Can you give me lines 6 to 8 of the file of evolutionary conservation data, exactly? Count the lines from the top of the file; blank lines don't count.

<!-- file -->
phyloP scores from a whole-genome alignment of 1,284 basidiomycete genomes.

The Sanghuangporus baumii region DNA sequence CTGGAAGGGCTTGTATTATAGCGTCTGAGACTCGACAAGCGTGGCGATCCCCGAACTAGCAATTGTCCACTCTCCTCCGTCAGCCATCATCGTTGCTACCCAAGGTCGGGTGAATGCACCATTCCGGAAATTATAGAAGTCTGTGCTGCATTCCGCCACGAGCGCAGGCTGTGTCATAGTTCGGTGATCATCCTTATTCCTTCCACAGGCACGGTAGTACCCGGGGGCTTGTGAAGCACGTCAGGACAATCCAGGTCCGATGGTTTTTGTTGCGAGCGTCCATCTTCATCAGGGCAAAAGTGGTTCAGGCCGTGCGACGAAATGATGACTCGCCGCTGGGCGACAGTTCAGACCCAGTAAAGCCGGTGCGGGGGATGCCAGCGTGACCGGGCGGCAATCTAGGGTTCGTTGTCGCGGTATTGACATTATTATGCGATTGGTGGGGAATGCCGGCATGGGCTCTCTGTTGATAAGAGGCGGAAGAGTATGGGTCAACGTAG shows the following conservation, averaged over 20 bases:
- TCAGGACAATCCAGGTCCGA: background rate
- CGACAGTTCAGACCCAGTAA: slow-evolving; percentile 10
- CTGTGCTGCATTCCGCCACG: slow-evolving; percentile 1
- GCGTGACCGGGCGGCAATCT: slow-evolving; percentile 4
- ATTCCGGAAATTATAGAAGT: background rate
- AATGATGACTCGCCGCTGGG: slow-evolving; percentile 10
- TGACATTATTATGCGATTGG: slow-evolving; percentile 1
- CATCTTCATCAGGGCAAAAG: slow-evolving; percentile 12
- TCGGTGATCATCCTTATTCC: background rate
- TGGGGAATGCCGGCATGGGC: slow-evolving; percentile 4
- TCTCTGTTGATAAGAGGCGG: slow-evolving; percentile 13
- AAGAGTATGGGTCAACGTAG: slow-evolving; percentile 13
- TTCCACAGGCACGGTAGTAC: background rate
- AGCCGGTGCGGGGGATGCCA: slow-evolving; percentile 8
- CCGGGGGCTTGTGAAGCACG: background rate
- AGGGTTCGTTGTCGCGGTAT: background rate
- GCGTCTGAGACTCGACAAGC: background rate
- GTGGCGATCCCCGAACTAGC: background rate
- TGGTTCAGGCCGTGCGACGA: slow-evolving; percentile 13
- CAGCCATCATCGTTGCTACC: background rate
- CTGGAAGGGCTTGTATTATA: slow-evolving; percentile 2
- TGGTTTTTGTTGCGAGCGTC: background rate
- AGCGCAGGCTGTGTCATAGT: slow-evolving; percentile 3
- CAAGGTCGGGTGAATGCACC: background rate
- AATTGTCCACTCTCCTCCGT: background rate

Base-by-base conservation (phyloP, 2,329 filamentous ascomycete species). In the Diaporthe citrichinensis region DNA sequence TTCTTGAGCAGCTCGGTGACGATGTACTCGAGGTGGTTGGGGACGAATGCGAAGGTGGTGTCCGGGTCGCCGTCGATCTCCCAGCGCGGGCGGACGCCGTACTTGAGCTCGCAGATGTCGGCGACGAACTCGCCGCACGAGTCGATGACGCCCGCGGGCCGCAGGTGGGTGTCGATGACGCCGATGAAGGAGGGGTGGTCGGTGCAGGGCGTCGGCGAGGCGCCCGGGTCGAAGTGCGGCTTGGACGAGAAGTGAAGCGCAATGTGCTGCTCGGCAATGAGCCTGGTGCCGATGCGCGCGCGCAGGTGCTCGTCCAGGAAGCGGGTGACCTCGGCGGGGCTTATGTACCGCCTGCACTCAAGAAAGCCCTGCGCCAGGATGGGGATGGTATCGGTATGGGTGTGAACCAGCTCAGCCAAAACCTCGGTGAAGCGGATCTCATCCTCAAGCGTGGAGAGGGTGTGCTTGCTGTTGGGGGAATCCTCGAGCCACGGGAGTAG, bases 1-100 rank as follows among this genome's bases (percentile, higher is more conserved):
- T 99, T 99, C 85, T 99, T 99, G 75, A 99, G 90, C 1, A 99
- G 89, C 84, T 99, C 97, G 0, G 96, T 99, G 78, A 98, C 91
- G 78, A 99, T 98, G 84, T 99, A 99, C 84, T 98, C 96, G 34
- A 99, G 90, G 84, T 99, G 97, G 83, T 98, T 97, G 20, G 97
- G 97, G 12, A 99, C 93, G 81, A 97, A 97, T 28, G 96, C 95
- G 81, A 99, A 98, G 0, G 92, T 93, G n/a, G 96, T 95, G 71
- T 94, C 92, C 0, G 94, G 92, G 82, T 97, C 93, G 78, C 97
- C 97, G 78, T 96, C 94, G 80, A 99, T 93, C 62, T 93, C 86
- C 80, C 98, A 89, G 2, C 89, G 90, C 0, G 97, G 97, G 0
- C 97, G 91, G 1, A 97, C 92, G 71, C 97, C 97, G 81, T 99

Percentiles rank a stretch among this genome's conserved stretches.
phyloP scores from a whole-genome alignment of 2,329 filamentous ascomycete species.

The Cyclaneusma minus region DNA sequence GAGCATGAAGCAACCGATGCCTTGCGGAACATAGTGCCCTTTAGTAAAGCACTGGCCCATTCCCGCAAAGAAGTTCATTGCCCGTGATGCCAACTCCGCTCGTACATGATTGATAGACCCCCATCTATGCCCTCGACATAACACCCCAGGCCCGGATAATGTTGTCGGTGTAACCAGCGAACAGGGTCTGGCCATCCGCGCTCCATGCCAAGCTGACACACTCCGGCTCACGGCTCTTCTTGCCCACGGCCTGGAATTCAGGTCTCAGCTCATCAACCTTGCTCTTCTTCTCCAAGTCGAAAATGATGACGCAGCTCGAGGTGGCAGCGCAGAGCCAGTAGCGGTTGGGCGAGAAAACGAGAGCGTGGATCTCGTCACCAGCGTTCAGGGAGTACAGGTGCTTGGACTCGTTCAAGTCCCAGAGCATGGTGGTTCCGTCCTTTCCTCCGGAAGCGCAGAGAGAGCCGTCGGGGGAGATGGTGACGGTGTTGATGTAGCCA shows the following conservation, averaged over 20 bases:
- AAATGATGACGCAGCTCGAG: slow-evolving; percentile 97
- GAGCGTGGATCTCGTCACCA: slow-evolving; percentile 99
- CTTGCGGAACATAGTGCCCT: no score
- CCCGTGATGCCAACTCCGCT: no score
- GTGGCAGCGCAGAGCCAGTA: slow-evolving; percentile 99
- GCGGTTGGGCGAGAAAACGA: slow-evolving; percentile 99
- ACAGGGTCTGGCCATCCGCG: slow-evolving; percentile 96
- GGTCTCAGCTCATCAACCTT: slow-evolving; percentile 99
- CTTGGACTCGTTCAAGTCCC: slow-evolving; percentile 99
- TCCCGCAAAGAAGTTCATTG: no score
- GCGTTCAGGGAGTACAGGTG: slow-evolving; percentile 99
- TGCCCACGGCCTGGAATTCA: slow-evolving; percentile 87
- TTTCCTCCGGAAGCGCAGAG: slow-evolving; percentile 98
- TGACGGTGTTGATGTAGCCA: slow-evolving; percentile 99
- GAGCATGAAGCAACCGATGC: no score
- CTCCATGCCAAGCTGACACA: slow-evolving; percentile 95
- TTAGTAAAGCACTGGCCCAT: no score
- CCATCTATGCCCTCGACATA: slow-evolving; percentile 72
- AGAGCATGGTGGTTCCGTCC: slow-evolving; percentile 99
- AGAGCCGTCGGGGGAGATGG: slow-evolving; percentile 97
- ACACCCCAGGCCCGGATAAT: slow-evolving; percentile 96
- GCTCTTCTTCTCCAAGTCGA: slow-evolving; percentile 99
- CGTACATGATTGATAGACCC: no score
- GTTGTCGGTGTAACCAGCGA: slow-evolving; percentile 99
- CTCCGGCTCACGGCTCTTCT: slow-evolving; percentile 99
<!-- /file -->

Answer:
- GCGTGACCGGGCGGCAATCT: slow-evolving; percentile 4
- ATTCCGGAAATTATAGAAGT: background rate
- AATGATGACTCGCCGCTGGG: slow-evolving; percentile 10